SMC tuition increase to grow for 2006-07
Laura Baumgartner | Tuesday, March 28, 2006
As costs and inflation continue to rise, tuition increases will once again lighten Saint Mary’s students’ pockets next year.
The March 21 announcement of a planned five percent increase in tuition and fees and three percent increase in room and board at the College has raised concern among students across campus.
The Board of Trustees considered the proposed increase at meetings on Feb. 23 and 24, and voted to approve a greater change in tuition than it originally planned. The average cost of attendance for a resident student will rise from $32,538 this year to $34,005 next year.
“A three-percent increase in the room and board rate is the amount used in the multi-year projections we utilize as part of our planning process,” Vice President of Finance and Administration Laurie Stickelmaier said. “We had originally projected a four percent increase in tuition, but substantial increases in utilities and benefits costs last year moved the Board to approve an increase of five percent.”
Though some students are concerned about the increasing cost of attending Saint Mary’s, Stickelmaier said rising inflation rates and expenses incurred by the College have rendered the increase inevitable.
“Saint Mary’s, like colleges and universities across the country, raises tuition and fees in an effort to keep pace with inflation and stay operationally strong,” Stickelmaier said.
Despite the logic behind the increase, online campus forums have been flooded with unsatisfied student reactions spurring debates about the reasons for and necessity of the decision.
“It can be understood, to a degree, why increases are made,” sophomore Mary Catenacci said. “But it is faulty policy, given the economic climate, for students to bear the brunt of increased administrative expenditures, some [of which] may be questionable in validity.”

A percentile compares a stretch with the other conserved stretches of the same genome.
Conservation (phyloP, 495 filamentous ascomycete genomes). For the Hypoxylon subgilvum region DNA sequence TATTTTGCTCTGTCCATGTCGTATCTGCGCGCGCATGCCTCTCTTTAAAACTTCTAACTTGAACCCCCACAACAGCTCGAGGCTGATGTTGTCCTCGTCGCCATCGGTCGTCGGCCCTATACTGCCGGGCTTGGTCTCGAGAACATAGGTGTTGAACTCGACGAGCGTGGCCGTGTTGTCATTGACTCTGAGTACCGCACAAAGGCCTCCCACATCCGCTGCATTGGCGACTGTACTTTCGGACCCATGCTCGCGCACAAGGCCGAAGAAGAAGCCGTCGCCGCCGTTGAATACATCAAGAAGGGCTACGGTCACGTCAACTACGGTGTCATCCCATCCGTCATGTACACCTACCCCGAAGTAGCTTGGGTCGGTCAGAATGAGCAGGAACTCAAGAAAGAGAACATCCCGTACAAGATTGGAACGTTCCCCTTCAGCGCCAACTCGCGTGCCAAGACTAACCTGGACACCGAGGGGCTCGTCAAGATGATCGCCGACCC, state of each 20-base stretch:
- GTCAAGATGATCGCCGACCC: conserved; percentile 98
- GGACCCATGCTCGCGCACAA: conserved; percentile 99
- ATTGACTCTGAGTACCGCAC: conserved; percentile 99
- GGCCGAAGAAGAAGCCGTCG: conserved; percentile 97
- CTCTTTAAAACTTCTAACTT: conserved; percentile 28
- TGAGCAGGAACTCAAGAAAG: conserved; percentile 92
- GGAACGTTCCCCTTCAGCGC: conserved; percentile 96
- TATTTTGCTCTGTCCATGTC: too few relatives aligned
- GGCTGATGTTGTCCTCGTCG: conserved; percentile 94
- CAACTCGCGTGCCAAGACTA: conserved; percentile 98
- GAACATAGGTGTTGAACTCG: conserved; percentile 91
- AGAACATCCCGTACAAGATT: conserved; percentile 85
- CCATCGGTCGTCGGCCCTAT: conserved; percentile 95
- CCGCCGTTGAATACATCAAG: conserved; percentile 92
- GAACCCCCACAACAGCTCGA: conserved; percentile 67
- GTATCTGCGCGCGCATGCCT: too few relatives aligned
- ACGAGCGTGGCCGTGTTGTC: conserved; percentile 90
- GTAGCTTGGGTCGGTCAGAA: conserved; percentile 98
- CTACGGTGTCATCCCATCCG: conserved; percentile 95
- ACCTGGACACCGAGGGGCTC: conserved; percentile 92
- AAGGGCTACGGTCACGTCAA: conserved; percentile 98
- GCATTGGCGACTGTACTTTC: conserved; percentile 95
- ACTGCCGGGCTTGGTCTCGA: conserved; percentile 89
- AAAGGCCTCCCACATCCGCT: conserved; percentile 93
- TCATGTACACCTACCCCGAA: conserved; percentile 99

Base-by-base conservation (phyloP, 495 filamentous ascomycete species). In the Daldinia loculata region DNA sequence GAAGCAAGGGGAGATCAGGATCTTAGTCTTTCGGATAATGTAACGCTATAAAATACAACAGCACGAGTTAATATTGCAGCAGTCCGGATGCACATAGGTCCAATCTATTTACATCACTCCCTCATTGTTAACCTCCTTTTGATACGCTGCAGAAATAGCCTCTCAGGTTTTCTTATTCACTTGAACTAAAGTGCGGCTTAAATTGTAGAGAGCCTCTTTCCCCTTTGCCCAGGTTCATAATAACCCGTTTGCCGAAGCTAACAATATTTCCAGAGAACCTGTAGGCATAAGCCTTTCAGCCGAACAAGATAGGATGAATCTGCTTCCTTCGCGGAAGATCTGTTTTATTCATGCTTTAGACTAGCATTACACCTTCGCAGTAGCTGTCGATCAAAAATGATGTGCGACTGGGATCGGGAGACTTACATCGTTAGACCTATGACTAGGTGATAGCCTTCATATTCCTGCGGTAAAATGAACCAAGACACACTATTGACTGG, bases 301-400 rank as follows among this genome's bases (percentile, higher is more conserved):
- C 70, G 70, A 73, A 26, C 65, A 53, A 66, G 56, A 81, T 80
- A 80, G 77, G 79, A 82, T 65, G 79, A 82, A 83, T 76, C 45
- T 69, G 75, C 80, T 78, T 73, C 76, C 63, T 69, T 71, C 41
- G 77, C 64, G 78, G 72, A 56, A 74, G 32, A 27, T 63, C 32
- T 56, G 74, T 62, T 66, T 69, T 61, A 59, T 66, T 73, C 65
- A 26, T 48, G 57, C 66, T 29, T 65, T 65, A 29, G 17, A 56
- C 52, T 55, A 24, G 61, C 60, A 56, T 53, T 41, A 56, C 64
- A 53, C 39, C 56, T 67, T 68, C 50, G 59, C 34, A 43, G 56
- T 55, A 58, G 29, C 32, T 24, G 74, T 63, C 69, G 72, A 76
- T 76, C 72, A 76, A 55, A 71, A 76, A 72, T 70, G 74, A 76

While students recognize the influence of economic changes on the cost of attending college, sophomore Erin Scott said the reality of student loans and the incurred debt many students will face after graduation has created a negative perception of rising costs.
“Scott doesn’t understand why the tuition increase is so large each year.
“I am faced with the very real prospect of quite a lot of debt,” Scott said. “The current issue of rising tuition costs does absolutely nothing to ease my worries.”
Questions have also been raised about the effect the increase will have on enrollment and the diversity of students who will consider Saint Mary’s as an option – something the College has struggled with in recent years.
Senior Stephanie Mason said tuition increases are nothing foreign to her, as they have occurred annually since her freshman year. She expressed concerned, however, that the most recent change will be taking it too far.
“Before we know it, the [number] of students here will probably decrease because tuition plus room and board are going to hit the roof and be too expensive for most students to afford,” Mason said.
Stickelmaier said she did not believe the increase would have a negative impact on enrollment.
“As a tuition-driven institution, the money will fund basic operating costs at the school,” Stickelmaier said.
The Saint Mary’s tuition increases also compare favorably to those at other colleges and universities across the nation, she said.
“Based on a recent analysis, the average tuition increase for selected private institutions last year was 6.2 to 6.4 percent. The tuition increase at Saint Mary’s is also significantly below the rate of increase at many public colleges across the country, which can reach the double digits.”
Next year’s increase will be higher than the four-percent rise in tuition and three-percent rise in room and board students paid this year, but the change will still be below increases made at other institutions, she said.